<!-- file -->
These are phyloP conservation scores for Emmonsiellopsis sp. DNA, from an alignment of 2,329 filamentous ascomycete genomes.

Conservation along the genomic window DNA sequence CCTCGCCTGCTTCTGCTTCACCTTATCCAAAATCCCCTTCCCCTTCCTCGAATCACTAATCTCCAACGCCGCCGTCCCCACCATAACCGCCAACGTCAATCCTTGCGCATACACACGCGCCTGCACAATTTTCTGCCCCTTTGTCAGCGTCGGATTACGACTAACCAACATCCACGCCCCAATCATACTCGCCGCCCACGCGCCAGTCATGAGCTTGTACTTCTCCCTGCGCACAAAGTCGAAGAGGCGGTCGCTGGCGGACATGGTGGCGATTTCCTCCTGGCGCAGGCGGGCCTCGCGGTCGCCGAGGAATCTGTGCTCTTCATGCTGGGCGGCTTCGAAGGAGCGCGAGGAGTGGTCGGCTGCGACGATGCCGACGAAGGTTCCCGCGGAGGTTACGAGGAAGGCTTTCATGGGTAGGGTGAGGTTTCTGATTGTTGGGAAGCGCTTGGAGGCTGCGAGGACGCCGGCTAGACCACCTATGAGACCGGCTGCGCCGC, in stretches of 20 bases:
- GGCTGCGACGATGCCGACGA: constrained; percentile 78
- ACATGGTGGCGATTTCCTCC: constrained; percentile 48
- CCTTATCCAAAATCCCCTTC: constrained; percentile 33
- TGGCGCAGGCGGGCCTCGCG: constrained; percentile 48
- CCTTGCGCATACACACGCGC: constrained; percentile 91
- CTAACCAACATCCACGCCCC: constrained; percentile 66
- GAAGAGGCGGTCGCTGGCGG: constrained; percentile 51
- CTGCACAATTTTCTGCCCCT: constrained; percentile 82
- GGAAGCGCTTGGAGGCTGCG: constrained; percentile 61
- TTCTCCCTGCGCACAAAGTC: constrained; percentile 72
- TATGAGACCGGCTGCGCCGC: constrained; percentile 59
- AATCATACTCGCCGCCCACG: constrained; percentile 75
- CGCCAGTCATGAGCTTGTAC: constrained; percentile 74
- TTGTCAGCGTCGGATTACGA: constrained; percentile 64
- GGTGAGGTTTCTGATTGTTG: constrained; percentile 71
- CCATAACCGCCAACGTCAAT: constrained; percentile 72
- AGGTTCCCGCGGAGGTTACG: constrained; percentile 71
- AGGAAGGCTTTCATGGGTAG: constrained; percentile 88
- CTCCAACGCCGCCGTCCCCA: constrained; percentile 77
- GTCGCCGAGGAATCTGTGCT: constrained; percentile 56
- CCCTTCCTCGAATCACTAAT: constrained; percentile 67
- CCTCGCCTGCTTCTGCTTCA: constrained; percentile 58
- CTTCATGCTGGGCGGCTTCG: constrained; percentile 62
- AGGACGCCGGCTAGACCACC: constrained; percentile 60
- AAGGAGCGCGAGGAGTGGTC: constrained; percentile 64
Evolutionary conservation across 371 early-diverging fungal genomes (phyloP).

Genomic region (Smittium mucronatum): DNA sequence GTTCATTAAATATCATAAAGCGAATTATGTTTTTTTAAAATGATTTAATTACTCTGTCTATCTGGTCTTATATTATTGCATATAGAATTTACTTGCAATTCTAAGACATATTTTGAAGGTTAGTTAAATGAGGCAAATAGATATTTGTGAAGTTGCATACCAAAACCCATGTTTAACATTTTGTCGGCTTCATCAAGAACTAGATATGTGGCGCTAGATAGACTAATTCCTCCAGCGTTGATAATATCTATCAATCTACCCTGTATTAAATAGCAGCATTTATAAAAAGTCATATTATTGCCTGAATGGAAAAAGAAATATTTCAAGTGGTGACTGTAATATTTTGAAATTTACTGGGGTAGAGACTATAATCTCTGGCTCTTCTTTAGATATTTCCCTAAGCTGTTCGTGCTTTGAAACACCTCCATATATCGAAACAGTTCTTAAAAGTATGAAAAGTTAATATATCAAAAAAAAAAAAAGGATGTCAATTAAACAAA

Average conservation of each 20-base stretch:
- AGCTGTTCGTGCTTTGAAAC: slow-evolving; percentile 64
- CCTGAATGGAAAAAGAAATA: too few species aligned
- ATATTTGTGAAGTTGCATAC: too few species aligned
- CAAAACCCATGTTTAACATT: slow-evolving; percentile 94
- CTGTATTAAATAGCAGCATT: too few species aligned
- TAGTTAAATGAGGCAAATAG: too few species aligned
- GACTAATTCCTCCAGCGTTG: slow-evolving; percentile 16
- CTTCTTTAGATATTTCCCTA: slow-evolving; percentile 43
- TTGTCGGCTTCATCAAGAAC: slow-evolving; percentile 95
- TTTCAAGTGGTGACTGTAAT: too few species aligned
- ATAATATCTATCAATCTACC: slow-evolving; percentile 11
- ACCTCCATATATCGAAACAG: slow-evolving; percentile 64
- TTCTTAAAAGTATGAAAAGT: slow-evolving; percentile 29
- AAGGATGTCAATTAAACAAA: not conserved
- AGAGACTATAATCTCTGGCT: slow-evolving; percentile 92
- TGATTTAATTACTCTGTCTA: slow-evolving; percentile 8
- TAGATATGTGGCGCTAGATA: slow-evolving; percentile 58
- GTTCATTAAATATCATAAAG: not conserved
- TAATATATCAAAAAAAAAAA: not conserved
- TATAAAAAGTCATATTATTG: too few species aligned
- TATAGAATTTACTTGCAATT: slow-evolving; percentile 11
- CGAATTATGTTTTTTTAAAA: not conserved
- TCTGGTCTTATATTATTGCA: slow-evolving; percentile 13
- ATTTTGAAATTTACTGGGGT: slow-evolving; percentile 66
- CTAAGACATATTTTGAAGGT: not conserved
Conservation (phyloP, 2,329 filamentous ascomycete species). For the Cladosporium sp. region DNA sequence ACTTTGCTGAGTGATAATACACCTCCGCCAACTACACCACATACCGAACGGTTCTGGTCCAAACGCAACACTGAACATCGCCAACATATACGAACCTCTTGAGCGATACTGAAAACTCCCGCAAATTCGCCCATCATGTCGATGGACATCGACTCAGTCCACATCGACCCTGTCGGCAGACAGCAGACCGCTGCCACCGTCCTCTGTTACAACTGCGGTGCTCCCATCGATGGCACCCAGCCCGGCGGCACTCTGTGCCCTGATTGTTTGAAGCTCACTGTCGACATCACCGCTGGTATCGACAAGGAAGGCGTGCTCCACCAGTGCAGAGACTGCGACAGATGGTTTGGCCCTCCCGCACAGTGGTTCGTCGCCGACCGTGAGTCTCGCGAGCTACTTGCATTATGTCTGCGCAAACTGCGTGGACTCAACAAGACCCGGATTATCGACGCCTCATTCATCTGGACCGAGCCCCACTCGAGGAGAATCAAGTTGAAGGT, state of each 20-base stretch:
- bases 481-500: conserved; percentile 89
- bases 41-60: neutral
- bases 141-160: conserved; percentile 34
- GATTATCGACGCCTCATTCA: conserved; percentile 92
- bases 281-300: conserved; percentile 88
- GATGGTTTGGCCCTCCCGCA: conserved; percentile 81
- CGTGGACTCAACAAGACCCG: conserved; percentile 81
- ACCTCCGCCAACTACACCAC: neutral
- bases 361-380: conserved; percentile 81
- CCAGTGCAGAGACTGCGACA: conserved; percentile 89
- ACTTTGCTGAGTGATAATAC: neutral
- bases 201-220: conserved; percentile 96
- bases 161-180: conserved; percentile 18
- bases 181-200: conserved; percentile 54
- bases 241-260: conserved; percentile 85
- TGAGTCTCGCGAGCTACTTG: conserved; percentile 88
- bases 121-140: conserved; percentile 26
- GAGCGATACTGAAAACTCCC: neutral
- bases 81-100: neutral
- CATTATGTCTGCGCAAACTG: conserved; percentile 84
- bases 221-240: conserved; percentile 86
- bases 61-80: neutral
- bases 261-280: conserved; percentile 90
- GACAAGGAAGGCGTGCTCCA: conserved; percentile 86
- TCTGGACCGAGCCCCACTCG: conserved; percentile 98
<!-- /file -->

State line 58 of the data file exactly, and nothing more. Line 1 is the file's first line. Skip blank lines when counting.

- bases 41-60: neutral